San Francisco (/ˌsæn frənˈsɪskoʊ/), officially the City and County of San Francisco, is the leading financial and cultural center of Northern California and the San Francisco Bay Area.
The only consolidated city-county in California, it encompasses a land area of about 46.9 square miles (121 km2) on the northern end of the San Francisco Peninsula, giving it a density of about 17,179 people per square mile (6,632 people per km2). It is the most densely settled large city (population greater than 200,000) in the state of California and the second-most densely populated major city in the United States after New York City. San Francisco is the fourth most populous city in California and the 14th most populous city in the United States, with a population of 805,235 as of the 2010 Census. The city is also the financial and cultural hub of the larger San Jose-San Francisco-Oakland metropolitan area, with a population of 7.6 million.
San Francisco (Spanish for "Saint Francis") was founded on June 29, 1776, when colonists from Spain established a fort at the Golden Gate and a mission named for St. Francis of Assisi a few miles away. The California Gold Rush of 1849 propelled the city into a period of rapid growth, increasing the population in one year from 1,000 to 25,000, and thus transforming it into the largest city on the West Coast at the time.
After three-quarters of the city was destroyed by the 1906 earthquake and fire, San Francisco was quickly rebuilt, hosting the Panama-Pacific International Exposition nine years later. During World War II, San Francisco was the port of embarkation for service members shipping out to the Pacific Theater. After the war, the confluence of returning servicemen, massive immigration, liberalizing attitudes, and other factors led to the Summer of Love and the gay rights movement, cementing San Francisco as a center of liberal activism in the United States. Among major U.S. cities, the city has the largest percentage of gay, lesbian and bisexual residents, at 15.4%.
Today, San Francisco is one of the top tourist destinations in the world, ranking 35th out of the 100 most visited cities worldwide, and is renowned for its cool summers, fog, steep rolling hills, eclectic mix of architecture, and landmarks including the Golden Gate Bridge, cable cars, Alcatraz Island, itsformer prison, and its Chinatown.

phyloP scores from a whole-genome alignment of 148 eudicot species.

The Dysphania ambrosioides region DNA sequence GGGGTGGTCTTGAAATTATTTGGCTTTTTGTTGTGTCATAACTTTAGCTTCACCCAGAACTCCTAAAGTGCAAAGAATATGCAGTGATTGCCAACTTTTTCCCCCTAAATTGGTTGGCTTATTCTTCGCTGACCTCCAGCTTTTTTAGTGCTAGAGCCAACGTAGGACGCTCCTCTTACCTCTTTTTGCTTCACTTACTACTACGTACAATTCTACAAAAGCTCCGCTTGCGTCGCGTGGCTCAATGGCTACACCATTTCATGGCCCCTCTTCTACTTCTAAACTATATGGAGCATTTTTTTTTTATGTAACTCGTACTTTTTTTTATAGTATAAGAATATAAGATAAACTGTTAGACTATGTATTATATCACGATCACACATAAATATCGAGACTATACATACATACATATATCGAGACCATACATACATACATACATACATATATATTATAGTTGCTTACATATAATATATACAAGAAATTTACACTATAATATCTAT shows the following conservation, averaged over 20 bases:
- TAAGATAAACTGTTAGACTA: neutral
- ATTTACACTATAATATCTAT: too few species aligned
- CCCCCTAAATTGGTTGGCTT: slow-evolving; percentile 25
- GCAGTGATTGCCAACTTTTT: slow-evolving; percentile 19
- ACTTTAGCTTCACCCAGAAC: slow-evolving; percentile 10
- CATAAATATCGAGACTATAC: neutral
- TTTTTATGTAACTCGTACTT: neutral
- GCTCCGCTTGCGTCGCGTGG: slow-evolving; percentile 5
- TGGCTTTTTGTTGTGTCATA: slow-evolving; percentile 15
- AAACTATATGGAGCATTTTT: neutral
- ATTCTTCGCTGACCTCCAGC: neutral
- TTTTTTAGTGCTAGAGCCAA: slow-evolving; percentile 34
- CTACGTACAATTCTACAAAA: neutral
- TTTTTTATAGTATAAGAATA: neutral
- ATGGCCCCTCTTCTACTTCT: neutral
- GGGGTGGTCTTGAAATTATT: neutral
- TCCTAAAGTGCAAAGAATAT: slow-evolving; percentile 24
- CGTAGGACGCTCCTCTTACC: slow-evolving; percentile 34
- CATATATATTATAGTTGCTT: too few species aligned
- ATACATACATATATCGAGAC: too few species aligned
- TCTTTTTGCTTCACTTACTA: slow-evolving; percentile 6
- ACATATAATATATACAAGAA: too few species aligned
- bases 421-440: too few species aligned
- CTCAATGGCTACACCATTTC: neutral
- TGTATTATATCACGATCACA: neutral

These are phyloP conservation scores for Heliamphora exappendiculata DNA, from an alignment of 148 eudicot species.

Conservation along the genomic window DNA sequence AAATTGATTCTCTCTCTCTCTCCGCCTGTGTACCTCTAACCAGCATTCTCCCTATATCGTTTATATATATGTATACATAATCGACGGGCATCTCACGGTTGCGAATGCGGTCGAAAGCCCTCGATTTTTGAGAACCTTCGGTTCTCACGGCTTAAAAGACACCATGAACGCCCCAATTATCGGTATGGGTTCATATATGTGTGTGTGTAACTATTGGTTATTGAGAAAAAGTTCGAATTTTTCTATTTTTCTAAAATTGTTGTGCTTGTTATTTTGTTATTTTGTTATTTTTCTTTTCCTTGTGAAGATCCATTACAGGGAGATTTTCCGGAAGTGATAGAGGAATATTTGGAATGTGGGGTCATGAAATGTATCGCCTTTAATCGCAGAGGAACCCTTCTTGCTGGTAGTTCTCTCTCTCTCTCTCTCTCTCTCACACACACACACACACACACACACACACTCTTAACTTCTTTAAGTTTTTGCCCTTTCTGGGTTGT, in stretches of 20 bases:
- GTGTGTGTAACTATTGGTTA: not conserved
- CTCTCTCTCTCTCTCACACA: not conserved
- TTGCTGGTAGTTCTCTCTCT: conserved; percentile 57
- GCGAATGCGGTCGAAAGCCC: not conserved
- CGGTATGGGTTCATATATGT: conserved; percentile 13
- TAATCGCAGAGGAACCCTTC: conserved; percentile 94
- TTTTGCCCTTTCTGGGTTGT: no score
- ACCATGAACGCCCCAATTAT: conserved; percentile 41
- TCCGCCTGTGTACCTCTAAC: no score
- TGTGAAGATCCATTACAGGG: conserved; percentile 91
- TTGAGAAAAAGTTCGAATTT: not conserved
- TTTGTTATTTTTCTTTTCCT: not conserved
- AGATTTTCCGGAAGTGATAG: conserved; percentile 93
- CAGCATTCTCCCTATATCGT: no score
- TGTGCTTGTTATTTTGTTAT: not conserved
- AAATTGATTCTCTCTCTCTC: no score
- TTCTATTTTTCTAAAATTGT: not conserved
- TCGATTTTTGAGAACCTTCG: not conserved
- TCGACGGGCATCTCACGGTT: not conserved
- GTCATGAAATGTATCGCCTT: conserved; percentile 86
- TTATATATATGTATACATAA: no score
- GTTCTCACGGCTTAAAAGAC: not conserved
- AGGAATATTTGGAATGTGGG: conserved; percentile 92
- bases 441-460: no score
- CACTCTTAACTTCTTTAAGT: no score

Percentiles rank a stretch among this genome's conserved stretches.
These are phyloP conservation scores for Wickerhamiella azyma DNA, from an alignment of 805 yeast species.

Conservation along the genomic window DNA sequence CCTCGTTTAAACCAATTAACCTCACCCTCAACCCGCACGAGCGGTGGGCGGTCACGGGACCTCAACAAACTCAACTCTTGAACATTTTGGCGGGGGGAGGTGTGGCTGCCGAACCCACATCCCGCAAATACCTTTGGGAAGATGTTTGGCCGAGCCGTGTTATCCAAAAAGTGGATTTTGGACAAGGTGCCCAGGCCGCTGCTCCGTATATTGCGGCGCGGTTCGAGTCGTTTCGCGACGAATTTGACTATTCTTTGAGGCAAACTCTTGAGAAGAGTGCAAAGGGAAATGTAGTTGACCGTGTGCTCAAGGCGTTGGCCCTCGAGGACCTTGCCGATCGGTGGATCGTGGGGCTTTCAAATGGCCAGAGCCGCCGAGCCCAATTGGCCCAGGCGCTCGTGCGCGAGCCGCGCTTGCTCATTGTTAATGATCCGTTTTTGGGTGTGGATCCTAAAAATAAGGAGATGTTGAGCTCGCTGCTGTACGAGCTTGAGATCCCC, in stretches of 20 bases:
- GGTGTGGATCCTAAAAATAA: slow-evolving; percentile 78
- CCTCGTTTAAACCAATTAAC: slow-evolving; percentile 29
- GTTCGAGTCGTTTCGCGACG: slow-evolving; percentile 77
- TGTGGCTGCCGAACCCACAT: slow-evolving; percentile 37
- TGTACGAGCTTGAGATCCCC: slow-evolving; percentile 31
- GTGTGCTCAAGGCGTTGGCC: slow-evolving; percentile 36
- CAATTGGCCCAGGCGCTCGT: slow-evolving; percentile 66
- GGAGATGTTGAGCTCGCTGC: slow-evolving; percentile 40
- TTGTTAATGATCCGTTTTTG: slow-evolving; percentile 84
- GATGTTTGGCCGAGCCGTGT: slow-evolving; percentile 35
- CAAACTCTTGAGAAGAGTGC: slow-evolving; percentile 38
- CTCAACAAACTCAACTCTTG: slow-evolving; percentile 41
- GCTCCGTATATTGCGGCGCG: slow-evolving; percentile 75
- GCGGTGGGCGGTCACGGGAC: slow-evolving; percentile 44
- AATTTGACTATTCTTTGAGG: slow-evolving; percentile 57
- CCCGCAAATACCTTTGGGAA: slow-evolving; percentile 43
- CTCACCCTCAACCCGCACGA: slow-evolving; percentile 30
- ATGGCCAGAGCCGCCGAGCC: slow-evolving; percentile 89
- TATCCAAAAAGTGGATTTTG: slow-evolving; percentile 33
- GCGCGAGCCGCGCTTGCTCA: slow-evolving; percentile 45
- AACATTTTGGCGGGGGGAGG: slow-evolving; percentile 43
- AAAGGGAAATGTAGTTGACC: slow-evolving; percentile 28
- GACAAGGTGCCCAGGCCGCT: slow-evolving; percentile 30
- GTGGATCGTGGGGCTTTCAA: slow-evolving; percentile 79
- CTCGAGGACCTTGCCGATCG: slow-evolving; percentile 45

The city is also a primary banking and finance center, and more than 30 international financial institutions are based there, helping to make San Francisco rank 18th in the world's top producing cities, and 12th place in the top twenty global financial centers.
Famous quotes related to san francisco:
“The gold-digger in the ravines of the mountains is as much a gambler as his fellow in the saloons of San Francisco. What difference does it make whether you shake dirt or shake dice? If you win, society is the loser.”
—Henry David Thoreau (18171862)
“We had won. Pimps got out of their polished cars and walked the streets of San Francisco only a little uneasy at the unusual exercise. Gamblers, ignoring their sensitive fingers, shook hands with shoeshine boys.... Beauticians spoke to the shipyard workers, who in turn spoke to the easy ladies.... I thought if war did not include killing, Id like to see one every year. Something like a festival.”
—Maya Angelou (b. 1928)
“Mining today is an affair of mathematics, of finance, of the latest in engineering skill. Cautious men behind polished desks in San Francisco figure out in advance the amount of metal to a cubic yard, the number of yards washed a day, the cost of each operation. They have no need of grubstakes.”
—Merle Colby, U.S. public relief program (1935-1943)
“It is an odd thing, but every one who disappears is said to be seen at San Francisco. It must be a delightful city, and possess all the attractions of the next world.”
—Oscar Wilde (18541900)
“San Francisco is where gay fantasies come true, and the problem the city presents is whether, after all, we wanted these particular dreams to be fulfilledor would we have preferred others? Did we know what price these dreams would exact? Did we anticipate the ways in which, vivid and continuous, they would unsuit us for the business of daily life? Or should our notion of daily life itself be transformed?”
—Edmund White (b. 1940)